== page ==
A Train Derailed Careen Into A Train On Nearby Track. An eastbound train derailed while heading toward New Haven, Conn., at about 6:10 p.m. on Friday, May 17th, forcing it to careen into a westbound train on a nearby track, according to the Metropolitan Transportation Authority (MTA).
Ultimately 60 people were injured, five of them seriously, according to a New York Times report. The crash of the two Metro-North Railroad trains happened about 50 miles north of Midtown Manhattan, in Fairfield, Conn.
One of the five seriously injured passengers was in critical condition, Connecticut Governor Dannel P. Malloy told the Times, after arriving on the scene Friday night.
Passengers said that, following the collision, there was chaos as riders sought to help each other escape from the trains. Since there was no platform for passengers to step onto, firemen had to wedge stepladders underneath the train to enable them to exit, according to the Times.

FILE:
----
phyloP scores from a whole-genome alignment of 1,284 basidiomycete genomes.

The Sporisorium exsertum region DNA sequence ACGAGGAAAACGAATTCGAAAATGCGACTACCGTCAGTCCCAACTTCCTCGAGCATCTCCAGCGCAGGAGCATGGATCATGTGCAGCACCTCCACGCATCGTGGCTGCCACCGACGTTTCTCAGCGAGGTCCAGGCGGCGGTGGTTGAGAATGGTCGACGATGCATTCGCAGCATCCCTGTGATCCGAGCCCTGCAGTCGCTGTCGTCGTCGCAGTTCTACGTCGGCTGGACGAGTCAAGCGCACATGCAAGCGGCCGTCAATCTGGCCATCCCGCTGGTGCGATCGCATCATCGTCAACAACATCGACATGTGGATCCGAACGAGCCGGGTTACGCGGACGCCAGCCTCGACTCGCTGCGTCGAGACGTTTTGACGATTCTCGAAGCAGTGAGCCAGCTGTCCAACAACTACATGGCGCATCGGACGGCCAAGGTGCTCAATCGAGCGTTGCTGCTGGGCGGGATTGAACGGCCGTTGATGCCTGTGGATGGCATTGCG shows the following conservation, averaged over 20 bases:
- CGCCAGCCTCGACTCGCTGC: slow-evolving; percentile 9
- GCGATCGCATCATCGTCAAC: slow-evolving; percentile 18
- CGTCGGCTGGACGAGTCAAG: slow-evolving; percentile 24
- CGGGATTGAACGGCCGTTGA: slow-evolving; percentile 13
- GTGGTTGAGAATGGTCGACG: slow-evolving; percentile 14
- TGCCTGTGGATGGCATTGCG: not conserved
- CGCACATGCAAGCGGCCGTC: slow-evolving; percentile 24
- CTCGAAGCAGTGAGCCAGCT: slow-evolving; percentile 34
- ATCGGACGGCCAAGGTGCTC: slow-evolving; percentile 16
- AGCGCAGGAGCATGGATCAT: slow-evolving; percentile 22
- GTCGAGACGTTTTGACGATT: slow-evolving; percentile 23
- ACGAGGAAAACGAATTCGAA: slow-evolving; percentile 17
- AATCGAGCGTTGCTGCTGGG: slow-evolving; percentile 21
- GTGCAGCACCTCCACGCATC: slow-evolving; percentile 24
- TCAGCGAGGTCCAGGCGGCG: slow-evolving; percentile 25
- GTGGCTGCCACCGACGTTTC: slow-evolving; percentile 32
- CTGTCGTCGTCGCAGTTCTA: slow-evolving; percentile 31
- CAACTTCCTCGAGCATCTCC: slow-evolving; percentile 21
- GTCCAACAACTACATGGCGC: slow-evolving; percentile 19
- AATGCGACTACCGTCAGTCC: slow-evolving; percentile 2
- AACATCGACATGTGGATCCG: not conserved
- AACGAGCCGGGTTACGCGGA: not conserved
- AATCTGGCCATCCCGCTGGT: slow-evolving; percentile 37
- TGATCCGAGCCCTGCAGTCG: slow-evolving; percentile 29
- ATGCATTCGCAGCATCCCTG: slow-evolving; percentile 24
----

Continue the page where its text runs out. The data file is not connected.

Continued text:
The Cause Of The Derailment Is Unknown
The MTA revealed that the police were investigating the collision “as though it were a crime scene,” since the cause of the derailment is unknown. The investigators were to be dispatched by The National Transportation Safety Board.
St. Vincent’s Medical Center’s emergency department admitted 27 people due to the derailment, Dianne Auger, a senior vice president, told the Times. Bridgeport Hospital was also admitting patients from the accident, she said.
“Most had minor injuries but there was one with a more serious head and neck injury,” she said. A leg fracture and heavy lacerations were among the other types of injuries passengers suffered.
The eastbound train, which left Grand Central Terminal around 4:40 p.m. bound for New Haven, carried about 300 passengers. Traveling on the southernmost track when it derailed, the train swung leftward onto an adjacent track, striking a westbound train carrying about 400 passengers. That train had departed New Haven around 5:30 p.m. and was to arrive at Grand Central.
“The train leaned to the left and in so doing, clipped the train coming in the opposite direction,” Marjorie Anders, an MTA spokeswoman, told the Times.
Seven out of eight cars on the eastbound train derailed, as well as the first car on the westbound train, Anders said, adding that both trains still had remained upright.
Anders told theTimes that the crash was the most serious on the Metro-North Railroad since at least 1988, when an engineer was killed after his empty train crashed, in Mount Vernon, N.Y.
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